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Thursday, October 21, 2010

Yes. Yes. Yes.



“Did you know you were having twins?”
“Were you surprised to find out you were having twins?”
“Do twins run in your family?”


Yes. Yes. Yes.

People ask me all the time if we knew we were having twins. Yes, we actually knew we were having twins almost from the day we found out we were pregnant.
After two solid blood tests, I wasn’t scheduled to go in for an initial ultrasound until I was 6 weeks. Even then, it would be extremely early. Until then, I just had to have faith that there really was something going on inside my body.

It would have been a little easier to believe if I had some symptoms to prove it. As it was, I felt nothing. I felt great. Maybe a little tired, but nonetheless, great. Just when I thought I was having symptom, it would fade away. In a twisted way, I wished I would feel bad just so I would know I was pregnant.

I emailed my doctor and asked if he could run another blood test just to make sure things were still progressing since I had no symptoms to put my mind at ease. Surprisingly, he suggested we do a quick ultrasound instead. If all was well, at 5 weeks and 2 days, we should at least see gestational sacs.

I was already in tears before the first circle appeared. Through the tears of joy and amazement, I saw a blurry circle—my baby. The doctor continued moving across, stopping briefly, before saying nonchalantly, “There’s one, and there’s another one.” I saw the second blurry circle—also my baby.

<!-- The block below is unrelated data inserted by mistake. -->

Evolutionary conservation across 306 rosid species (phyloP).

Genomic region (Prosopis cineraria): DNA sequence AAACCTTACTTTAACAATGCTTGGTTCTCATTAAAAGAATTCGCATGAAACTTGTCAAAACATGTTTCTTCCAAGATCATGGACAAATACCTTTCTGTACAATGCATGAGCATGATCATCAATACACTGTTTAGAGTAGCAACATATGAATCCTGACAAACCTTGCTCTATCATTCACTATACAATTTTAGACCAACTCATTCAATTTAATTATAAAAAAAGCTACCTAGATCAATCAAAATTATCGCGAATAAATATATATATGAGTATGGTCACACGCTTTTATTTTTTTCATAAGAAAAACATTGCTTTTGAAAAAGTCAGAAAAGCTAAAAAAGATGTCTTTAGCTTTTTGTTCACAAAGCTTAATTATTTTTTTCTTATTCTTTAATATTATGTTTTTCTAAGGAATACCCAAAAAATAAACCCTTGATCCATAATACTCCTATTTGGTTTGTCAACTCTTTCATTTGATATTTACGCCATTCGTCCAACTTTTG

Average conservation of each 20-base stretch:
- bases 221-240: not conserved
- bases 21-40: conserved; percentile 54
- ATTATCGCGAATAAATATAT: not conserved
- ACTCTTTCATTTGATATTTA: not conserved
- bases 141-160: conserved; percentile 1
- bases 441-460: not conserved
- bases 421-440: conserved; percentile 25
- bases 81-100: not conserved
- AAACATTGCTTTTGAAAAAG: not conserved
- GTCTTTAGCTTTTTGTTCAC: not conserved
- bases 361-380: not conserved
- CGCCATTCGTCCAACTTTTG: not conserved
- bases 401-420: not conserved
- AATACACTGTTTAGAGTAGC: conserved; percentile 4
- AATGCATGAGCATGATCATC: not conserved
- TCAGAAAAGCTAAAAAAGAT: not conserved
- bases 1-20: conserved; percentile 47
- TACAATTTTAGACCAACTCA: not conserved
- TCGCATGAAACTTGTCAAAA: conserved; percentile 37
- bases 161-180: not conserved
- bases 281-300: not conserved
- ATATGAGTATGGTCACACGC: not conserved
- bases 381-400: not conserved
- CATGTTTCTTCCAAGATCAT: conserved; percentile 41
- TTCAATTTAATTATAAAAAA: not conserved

He pointed out the speck inside the circle. We were seeing the gestational sac and the yolk sac. Both were right on track for 5 weeks and 2 days.

Were we surprised? Yes. In that moment, I was speechless. We knew there was a possibility of twins. We knew our numbers were on the high side, but for it to actually happen to us? Amazing. Marty claims he saw the doctor scan by both sacs before he even pointed out the first one. What was odd is that neither of us mentioned the word twins until we left the office. Honestly, to this day, I find myself saying, “Twins. Really??”

People want to know if twins run in my family. Yes. They do now. Actually, both of us have twins in our families, and there may be some genetic connection. But, I have come to be more open about the fact that we also used fertility medicine. I think many people who ask if twins run in our family are really wanting to ask that question anyway. Some want to know if the twins are “natural.” I would argue that all babies are natural. Asking if my babies are natural sort of implies that they might be unnatural, supernatural, or preternatural. Touch them. Hold them. Feed them. Play with them. They are 100% natural babies. They are a gift from God regardless of whether I took meds to juice up my ovaries or not. I have also learned that by being open about my struggles I have allowed others to be open about their struggles. Infertility can be such a lonely road, and if one woman can find understanding through me then why would I hide my story?

What’s the fourth most asked question? I’ll let you guess, but the answer to that question is also—yes.

Tuesday, October 19, 2010

Another October story




As promised, the October story continues. Today’s tale begins on October 8, 2009.

I tested that morning as I had done so many mornings before, fully expecting the same results as before. I even used a cheapo test since it hardly seemed worth wasting the money on the digital one.

I saw what I thought was second line. I called Marty upstairs to take a look, again expecting him to say I was imagining what I wanted to see. I think I stopped breathing when he agreed that he thought he saw a second line, too.

It was time to pull out the expensive digital.

I couldn’t look. I paced the floor as Marty waited for the answer to pop up. He said, “I think you want to take a look at this one.”

YES